Recipe adapted from:
Fresh Fig & Port Sorbet
adapted from Ms. Adventures in Italy
8 fresh figs
1/4 cup water
1 Meyer lemon, zest and juice
1/3 cup sugar (2/3 of a cup after tasting)
4 tablespoons port (or 4 tablespoons of pomegranate liquor)
1 1/2 cups water
PS – I doubled the recipe and adjusted as needed but follow the recipe below:
Remove the stems and hard bits from the figs and cut into quarters. Add figs, 1/4 cup water, and Meyer lemon zest to a sauce pan. As the mix is heated, add the zest of the Meyer lemon. Cook covered for 10 minutes or until the figs have softened and begin to break apart. Stir two or three times during the 10 minutes.
Stir in sugar and cook uncovered until the figs begin to thicken and become syrupy (about 2-3 minutes). Remove from heat.
Using a food processor or stick blender, puree the fig mixture. Remember, it’s HOT so use extreme caution – Stick blender is better and I pureed the heck out of it
To the puree, add the 1 1/2 cups water, port, and juice of the Meyer lemon. I opted to user Meyer lemon as it’s fragrant but not overly acidic. I didn’t want the sorbet overly tangy.
Note: I put it back on the stove for a few more minutes and blended once again.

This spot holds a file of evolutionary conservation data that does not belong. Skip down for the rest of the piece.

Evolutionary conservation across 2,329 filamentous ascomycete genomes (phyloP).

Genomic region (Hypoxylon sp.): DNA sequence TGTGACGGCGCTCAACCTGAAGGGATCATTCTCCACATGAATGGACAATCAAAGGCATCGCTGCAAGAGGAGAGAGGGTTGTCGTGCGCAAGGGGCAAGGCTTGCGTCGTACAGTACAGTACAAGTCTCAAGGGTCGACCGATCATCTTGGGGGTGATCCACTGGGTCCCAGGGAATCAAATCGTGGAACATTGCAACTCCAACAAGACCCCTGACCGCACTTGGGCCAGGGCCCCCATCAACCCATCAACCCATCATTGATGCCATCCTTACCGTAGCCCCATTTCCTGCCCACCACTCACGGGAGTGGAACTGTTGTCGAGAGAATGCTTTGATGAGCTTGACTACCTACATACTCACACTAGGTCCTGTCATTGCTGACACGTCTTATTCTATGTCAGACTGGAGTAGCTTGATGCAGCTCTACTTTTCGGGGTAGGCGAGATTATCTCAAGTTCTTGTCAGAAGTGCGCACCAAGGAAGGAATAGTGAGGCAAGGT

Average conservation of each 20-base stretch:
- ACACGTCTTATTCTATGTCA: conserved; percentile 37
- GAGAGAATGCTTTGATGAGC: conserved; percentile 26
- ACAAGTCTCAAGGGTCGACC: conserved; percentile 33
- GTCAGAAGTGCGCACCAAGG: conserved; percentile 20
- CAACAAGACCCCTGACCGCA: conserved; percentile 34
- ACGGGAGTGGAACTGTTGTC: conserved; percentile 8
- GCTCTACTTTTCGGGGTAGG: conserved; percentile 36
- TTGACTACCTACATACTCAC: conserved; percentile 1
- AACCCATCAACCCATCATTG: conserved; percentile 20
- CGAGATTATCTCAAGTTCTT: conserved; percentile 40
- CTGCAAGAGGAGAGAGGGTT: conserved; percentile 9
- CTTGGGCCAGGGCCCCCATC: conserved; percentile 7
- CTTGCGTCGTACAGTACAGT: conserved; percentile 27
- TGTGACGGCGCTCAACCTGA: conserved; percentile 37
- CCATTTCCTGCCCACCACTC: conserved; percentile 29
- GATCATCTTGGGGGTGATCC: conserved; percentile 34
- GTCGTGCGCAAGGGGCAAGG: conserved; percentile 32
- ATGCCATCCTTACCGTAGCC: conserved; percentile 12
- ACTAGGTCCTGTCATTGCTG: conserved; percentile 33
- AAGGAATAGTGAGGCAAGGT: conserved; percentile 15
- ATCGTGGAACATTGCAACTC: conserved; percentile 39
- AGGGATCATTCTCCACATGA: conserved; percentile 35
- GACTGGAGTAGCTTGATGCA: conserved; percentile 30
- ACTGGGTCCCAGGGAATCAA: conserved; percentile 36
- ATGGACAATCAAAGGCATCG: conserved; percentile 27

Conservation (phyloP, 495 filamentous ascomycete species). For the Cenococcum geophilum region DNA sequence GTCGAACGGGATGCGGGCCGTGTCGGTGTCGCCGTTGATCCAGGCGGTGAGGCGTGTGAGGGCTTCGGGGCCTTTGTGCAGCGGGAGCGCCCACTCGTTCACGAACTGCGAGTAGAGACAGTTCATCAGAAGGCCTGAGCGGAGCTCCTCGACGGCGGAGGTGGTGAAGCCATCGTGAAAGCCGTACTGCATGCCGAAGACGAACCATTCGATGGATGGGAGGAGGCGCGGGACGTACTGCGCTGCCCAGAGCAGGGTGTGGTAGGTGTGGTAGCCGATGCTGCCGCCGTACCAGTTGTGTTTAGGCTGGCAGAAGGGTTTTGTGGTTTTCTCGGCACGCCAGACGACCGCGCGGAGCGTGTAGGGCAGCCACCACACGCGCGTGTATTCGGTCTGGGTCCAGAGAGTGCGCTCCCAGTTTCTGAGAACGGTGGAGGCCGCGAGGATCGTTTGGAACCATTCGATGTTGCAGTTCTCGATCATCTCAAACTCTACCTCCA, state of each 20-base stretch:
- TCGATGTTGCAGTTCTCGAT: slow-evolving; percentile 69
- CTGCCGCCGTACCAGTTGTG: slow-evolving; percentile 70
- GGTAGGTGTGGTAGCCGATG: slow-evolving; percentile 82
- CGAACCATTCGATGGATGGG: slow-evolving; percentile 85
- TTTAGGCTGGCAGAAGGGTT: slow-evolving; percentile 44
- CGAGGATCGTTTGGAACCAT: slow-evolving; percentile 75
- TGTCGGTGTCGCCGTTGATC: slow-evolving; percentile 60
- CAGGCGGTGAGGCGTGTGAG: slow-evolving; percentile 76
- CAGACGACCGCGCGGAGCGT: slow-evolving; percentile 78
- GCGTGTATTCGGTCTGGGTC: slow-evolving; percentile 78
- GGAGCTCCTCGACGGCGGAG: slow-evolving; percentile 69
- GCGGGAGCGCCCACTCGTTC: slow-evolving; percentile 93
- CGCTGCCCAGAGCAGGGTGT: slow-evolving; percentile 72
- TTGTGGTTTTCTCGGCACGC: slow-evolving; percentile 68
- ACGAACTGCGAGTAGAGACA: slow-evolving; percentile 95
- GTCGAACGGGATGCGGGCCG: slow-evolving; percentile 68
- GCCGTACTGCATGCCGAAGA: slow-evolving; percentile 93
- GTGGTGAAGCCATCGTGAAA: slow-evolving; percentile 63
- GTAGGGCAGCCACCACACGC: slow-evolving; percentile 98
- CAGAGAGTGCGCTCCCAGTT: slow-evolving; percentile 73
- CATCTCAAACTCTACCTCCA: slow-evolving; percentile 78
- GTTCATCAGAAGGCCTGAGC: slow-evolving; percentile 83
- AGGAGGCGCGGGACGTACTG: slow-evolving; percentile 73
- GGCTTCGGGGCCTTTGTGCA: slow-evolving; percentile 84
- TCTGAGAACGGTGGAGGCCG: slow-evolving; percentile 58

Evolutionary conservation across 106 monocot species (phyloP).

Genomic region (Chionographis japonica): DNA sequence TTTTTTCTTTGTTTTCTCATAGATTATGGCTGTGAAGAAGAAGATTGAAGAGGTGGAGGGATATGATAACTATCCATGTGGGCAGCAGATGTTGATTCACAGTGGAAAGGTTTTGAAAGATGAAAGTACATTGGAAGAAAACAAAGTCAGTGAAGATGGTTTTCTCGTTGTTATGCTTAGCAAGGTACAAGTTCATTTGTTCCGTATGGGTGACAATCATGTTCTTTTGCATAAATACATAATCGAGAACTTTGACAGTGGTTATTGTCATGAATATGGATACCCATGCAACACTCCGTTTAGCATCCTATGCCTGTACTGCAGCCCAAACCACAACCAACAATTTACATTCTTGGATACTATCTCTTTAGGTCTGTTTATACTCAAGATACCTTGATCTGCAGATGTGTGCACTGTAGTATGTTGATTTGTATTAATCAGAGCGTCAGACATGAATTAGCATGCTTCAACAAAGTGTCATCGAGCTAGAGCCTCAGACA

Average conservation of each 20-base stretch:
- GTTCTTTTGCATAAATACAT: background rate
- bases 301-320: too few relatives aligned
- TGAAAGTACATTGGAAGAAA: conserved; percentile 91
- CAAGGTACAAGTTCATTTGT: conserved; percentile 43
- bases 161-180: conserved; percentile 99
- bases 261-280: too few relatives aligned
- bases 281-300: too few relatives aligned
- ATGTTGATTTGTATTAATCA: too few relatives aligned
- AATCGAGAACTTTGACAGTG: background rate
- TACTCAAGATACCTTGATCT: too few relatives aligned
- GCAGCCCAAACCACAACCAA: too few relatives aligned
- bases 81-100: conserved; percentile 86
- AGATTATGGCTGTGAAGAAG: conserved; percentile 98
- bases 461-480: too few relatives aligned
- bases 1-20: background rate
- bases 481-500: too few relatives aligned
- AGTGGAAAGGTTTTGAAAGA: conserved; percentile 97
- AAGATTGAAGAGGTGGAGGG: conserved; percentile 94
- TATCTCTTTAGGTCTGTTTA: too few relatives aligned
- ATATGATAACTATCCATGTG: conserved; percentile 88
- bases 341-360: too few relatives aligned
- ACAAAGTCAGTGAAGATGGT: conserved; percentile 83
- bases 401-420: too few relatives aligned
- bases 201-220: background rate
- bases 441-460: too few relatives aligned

Once the mix is cool, pour into an ice-cream mixer and mix according to your mixer’s directions. I let it run for about 25 minutes and it was semi-firm.
Note: I left the mix overnight in the refrigerator and before putting the mix in the ice cream maker I blended it one more time!
I took a few bites (it was hard to stop) then placed into a glass bowl and placed into the refrigerator freezer. I waited a few hours before diving into it … and found that it was indeed “scoopable”. The ice crystals are extremely small and it melts in your mouth. It’s creamy and thick without using any dairy products.
The flavor is lightly “figgy” with and undertone of the sweet port. The tiny yellow fig seeds dot the beautifully deep pink color of the sorbet. It’s absolutely, completely, totally, the best sorbet I’ve ever had and a great use for fresh figs!
Note: any fruit liquor should do the job – think of a fruity and sweet liquor… the alcohol helps to freeze without getting a block of ice!